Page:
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Dayton v. Simpson


April 19, 2010


On appeal from the Superior Court of New Jersey, Law Division, Camden County, Docket No. L-4075-05.

Per curiam.


Submitted December 1, 2009

Before Judges Skillman and Simonelli.

Plaintiffs Richard Dayton (Dayton) and Valerie Dayton appeal the October 10, 2008 Law Division order granting summary judgment to defendants. We affirm.

The following facts are derived from evidence submitted by the parties in support of, and in opposition to, the summary judgment motion, viewed in a light most favorable to plaintiffs. Brill v. Guardian Life Ins. Co. of Am., 142 N.J. 520, 540 (1995). On April 28, 2004, Dayton, a detective with the Camden Police Department, was engaged in an undercover narcotics investigation conducted by the High Intensity Drug Trafficking Area Task Force (Task Force) in the area of 400 Raritan Street,*fn1 near its intersection with Somerset Street in Camden. Defendant Edward Simpson, a Detective Sergeant with the New Jersey State Police, was also assigned to the Task Force. He was parked at the scene in an unmarked Dodge mini van, which was equipped with an emergency teardrop light but no audible device.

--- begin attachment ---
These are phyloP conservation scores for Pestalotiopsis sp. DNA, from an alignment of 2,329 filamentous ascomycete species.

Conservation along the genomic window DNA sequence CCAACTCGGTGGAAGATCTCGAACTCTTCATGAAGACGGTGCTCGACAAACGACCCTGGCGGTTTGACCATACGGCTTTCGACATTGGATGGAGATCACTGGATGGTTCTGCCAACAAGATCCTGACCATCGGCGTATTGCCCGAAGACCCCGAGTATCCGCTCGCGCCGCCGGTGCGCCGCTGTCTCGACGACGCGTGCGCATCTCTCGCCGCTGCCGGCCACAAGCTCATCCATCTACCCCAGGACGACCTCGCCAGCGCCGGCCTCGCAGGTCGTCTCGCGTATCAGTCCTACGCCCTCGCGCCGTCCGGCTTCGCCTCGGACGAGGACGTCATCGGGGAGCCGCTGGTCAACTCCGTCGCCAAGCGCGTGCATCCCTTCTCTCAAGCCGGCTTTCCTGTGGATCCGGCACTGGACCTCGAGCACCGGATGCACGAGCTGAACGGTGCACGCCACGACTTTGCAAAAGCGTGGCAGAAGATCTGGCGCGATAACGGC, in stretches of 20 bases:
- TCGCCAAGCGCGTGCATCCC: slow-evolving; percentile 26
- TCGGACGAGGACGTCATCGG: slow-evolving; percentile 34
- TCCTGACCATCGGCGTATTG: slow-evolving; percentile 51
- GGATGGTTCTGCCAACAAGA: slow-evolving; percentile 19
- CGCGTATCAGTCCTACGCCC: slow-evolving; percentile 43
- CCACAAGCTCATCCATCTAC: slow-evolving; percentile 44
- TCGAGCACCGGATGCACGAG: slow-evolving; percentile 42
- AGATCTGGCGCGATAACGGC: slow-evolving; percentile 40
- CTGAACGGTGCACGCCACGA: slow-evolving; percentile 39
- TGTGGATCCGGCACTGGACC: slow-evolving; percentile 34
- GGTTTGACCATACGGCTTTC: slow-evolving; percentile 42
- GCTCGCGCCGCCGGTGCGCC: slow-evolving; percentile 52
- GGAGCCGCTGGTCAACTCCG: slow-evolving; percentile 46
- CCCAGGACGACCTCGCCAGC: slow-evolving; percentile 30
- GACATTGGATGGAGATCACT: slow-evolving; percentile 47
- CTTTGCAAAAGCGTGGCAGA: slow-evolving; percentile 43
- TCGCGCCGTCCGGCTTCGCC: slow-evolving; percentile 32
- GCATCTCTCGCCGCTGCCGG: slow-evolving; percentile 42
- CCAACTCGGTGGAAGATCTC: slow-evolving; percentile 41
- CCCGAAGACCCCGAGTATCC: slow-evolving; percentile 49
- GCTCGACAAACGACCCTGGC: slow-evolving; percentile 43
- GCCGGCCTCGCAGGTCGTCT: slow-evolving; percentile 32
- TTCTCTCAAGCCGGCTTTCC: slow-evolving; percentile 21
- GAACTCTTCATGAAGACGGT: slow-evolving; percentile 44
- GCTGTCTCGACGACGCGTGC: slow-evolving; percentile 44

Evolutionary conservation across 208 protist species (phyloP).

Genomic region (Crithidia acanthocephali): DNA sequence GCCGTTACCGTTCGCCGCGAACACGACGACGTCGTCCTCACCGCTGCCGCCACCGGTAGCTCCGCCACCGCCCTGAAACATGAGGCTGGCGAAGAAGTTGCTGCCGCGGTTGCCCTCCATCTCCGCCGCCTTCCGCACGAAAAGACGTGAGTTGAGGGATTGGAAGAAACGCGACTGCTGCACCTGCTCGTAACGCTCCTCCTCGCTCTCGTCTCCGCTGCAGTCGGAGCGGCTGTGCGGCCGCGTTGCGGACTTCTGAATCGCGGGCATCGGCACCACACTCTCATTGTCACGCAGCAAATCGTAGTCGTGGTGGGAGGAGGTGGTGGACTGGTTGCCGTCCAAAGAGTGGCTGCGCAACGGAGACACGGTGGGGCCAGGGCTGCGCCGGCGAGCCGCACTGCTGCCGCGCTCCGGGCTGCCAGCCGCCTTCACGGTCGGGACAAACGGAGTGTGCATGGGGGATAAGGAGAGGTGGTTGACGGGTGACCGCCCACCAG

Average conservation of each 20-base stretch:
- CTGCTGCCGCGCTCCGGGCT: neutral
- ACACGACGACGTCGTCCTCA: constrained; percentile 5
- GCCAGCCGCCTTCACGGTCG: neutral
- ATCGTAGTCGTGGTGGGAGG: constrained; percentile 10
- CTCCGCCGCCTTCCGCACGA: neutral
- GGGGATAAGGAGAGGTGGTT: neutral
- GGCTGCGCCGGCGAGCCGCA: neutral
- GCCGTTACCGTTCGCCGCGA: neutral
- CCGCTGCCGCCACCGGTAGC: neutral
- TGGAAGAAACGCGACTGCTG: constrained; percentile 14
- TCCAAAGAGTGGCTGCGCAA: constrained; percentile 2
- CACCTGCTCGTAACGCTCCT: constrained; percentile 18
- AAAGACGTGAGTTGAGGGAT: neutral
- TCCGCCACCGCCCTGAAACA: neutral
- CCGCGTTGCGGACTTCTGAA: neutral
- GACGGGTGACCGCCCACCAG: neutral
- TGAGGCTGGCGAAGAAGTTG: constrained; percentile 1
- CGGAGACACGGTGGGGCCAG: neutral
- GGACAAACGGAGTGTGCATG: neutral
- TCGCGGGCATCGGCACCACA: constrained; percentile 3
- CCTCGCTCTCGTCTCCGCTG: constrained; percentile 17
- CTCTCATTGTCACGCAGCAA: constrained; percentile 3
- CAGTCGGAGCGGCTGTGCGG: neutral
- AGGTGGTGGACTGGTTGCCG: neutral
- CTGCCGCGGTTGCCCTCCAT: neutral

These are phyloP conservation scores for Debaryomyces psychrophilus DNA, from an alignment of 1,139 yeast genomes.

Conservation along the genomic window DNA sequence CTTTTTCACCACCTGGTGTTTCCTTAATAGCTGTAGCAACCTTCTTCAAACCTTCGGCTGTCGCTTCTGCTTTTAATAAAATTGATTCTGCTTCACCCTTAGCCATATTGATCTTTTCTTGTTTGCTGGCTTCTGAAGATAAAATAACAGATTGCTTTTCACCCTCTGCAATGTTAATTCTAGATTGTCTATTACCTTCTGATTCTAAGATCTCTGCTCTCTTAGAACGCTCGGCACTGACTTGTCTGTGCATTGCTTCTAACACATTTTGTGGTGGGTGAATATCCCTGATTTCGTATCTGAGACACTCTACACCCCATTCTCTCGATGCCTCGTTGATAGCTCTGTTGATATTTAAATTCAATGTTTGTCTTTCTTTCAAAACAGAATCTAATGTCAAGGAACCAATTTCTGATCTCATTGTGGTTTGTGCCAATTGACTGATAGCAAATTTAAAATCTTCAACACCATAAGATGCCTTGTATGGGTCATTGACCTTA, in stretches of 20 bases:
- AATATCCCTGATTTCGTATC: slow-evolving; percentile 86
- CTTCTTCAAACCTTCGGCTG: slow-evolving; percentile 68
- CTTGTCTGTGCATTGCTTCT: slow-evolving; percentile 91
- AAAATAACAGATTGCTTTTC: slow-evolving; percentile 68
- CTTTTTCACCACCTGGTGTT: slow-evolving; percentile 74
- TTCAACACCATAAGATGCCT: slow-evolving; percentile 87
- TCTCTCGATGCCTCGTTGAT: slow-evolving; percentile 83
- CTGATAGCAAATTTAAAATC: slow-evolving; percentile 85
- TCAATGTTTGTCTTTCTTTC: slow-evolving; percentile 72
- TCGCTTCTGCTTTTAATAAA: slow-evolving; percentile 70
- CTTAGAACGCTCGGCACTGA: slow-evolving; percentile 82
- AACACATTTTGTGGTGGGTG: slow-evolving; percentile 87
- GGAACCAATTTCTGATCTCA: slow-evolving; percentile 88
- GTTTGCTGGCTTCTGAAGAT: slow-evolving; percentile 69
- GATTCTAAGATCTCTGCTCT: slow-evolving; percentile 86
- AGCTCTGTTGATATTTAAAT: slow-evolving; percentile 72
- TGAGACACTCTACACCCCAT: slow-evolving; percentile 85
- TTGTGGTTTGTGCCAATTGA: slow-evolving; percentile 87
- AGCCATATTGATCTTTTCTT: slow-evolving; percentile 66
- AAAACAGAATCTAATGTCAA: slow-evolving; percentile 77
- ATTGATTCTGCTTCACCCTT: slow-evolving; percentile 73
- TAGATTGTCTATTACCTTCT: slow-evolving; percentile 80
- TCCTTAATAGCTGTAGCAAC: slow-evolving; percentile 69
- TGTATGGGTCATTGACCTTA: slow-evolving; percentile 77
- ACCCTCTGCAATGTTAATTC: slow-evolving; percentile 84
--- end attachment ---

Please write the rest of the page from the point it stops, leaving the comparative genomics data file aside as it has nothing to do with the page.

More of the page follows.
At approximately 7:30 p.m., an undercover officer, who was sitting in a parked vehicle (the target vehicle) and wearing an audio device, met with an individual (the suspect) to purchase a significant amount of cocaine. The police had made previous drug purchases from the suspect. The suspect arrived at the scene and entered the target vehicle on the passenger side. Dayton and another officer were parked nearby in an unmarked police vehicle listening to the conversation between the suspect and undercover officer. Other unmarked police vehicles were strategically parked in the immediate area, ready to converge on the target vehicle on Dayton's command.

The undercover officer eventually gave a verbal signal to Dayton, who then instructed "everyone to move in" and arrest the suspect. Dayton pulled his vehicle in front of the target vehicle, exited and arrested the suspect.